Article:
You may have seen some of our recent guides about higher-satiety eating, a low carb approach that helps you feel full and satisfied while naturally taking in fewer calories. In our guide to the best high-satiety foods, we provide an overview of the foods that are most likely to help you lose weight without going hungry.
Now, we want to share our brand-new visual guides for different food categories. In each of these six guides, you’ll see the satiety score for dozens of foods.
We believe that including foods with satiety scores of 60 or above at your meals can potentially help you lose weight in a healthy, more enjoyable way. So dig into our guides, and then dig into all of your favorite, satisfying options.
Our first visual guide covers the best high-satiety meat, poultry, and eggs. Good news for meat lovers: nearly all types of meat and poultry have high satiety scores of 60-plus. And that includes fattier cuts of meat and chicken legs with skin! Read the guide to see how all kinds of meat — and eggs — rank.
If you’re a seafood fan, you’ll be happy to know that fish and shellfish are great high-satiety protein options at any meal. Read about the best high-satiety seafood options to see why it’s hard to go wrong when you choose seafood (including lobster with butter, which has an excellent satiety score of 74).
Do you eat dairy products? Then you’ll want to check out our guide to the best high-satiety dairy foods. Learn which dairy foods have high satiety scores, along with how to include some lower-scoring dairy favorites as part of a higher-satiety eating approach.
If you eat a vegetarian or vegan diet, or if you just enjoy having plant-based meals occasionally, be sure to view our guide to the best high-satiety plant-based foods. You’ll find many foods that score 60 or above, including several keto-friendly options like soy, seitan, and nutritional yeast.
Next, we have our guide to the best high-satiety vegetables. Although vegetables are too low in protein to be the center of your meal, you’ll see that all types of non-starchy vegetables have impressive satiety scores. So feel free to enjoy as many (or as few) as you want. By the way, cooking your vegetables in butter doesn’t lower the score of your meal very much, as long as you eat those veggies alongside a generous serving of protein food. Read the guide to learn more.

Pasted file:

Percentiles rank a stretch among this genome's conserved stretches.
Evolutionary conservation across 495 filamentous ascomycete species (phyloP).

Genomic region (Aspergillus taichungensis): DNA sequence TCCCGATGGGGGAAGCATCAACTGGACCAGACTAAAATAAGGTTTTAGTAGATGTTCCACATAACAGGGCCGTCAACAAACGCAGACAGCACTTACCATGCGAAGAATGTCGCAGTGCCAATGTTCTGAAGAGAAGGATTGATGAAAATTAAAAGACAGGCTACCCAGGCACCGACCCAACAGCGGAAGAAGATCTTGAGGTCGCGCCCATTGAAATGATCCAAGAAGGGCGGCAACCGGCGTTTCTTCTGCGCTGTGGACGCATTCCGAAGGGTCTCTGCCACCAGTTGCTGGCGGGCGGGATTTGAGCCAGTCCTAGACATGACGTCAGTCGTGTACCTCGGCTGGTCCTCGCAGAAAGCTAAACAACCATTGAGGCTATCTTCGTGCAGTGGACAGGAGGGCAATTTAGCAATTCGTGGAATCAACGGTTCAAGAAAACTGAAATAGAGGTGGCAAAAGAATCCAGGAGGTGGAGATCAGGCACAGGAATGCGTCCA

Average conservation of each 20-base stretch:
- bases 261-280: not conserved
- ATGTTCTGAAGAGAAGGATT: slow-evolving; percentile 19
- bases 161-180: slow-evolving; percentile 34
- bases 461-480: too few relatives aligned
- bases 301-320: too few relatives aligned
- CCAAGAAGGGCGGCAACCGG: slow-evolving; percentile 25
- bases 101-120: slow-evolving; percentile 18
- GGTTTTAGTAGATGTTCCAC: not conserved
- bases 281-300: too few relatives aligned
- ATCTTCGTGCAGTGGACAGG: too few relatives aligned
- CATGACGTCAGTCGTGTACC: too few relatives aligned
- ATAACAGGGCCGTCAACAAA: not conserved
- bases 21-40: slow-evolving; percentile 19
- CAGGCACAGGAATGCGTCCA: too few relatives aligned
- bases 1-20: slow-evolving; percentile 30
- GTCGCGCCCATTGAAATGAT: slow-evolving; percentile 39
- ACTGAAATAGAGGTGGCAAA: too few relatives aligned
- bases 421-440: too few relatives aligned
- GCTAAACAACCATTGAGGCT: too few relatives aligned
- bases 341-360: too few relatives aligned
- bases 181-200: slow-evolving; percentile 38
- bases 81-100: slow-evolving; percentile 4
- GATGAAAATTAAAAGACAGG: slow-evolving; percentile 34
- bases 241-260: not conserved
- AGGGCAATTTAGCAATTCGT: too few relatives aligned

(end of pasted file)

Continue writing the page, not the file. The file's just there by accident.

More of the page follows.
Finally, although you’re unlikely to get hungry between meals when following a higher-satiety eating approach, it may happen occasionally. When you feel you need a snack, reach for something on our list of 17 high-satiety snacks. They’re all excellent options, so choose one that fits your food preferences and is convenient for your lifestyle.
As you look at the satiety scores for the different foods in each guide, keep in mind that the goal of higher-satiety eating is not to choose only foods with very high scores. Any food with a satiety score of 60 provides excellent satiety, so go for a ribeye steak instead of a leaner cut if you like.
Additionally, combining lower-scoring foods like butter or olive oil with high-scoring foods like lean meat or seafood adds enjoyment to your meals — which can help make higher-satiety eating sustainable long term.
Please see our other higher-satiety eating guides below for more information (and inspiration!):
what & how
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How Janet succeeded with more protein and higher satiety
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Practical help for higher-satiety eating
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